A University is inviting me as a speaker to their conference. They don't want to pay my regular rate, so I offer: I can do it for free if you guarantee that students will not pay for access to my talk in the conference.
They reply that they need the money and can allow _some_ of the students to come for free, but the first rows will be ticketed.
I don't know how to feel about it.
Speaking from experience in organising conferences, the people/department who are hosting/organising it may genuinely have a tight budget and limited funding. Which means its entirely possible that without income from tickets for those first rows, they may not be able to afford to host a conference at all.
In that sense, the people who can afford more will be helping to pay for the attendance of those who can't. If that helps.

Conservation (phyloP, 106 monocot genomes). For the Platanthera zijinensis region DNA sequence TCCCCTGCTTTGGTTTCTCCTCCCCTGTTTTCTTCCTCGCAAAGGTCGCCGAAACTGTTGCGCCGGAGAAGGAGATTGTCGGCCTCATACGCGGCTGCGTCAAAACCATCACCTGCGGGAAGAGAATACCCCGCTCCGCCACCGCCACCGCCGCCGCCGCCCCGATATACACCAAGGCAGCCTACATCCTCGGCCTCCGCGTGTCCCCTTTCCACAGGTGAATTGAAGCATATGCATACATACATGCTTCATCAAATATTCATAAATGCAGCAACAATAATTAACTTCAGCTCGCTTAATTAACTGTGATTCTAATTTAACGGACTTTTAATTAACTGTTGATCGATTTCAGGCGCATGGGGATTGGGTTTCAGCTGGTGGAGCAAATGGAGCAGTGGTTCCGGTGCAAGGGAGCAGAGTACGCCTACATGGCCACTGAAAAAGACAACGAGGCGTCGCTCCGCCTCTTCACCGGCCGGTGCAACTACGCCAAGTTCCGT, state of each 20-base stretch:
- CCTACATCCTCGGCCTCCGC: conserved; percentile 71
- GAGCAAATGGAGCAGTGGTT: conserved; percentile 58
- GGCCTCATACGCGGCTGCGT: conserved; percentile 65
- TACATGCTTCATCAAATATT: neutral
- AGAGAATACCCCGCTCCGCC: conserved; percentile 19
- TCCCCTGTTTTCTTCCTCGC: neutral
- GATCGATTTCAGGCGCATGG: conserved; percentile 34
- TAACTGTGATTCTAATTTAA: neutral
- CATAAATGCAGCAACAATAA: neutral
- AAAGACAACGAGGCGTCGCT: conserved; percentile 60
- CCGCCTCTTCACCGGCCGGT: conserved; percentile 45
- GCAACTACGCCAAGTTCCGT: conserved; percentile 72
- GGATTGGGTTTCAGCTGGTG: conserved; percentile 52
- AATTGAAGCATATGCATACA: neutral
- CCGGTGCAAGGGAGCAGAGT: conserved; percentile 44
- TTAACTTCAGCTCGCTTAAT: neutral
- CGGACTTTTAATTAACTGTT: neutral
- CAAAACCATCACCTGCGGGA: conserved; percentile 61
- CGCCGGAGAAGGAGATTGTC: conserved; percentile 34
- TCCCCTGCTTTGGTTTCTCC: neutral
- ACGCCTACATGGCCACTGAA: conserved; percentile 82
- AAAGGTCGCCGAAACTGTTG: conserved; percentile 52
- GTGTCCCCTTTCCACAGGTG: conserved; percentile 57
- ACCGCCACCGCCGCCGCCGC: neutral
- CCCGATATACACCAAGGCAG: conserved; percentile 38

Hard to say more without knowing the details though.
@InvaderXan I'm especially hostile about this group, since they wanted me to deepthroat several huge corporations by encouraging students to work there (they're known to be awful employers).
At the same time, they didn't agree to invite Mitch Altman when he was in Poland.
We used to give free cybersecurity talks which were extremely popular, but each year they moved us to a smaller room giving the big hall for the sponsors, who no one wanted to see.
I don't want to be supporting corps again.
Ah, ok. In that case your misgivings are completely understandable. I'd have doubts too.
Getting to educate students on cybersecurity. I see that there's no point, really. I already replied in strong words, explaining I don't want to validate corporations by my presence and I'd much rather go to a smaller conference where people don't need to pay for lectures.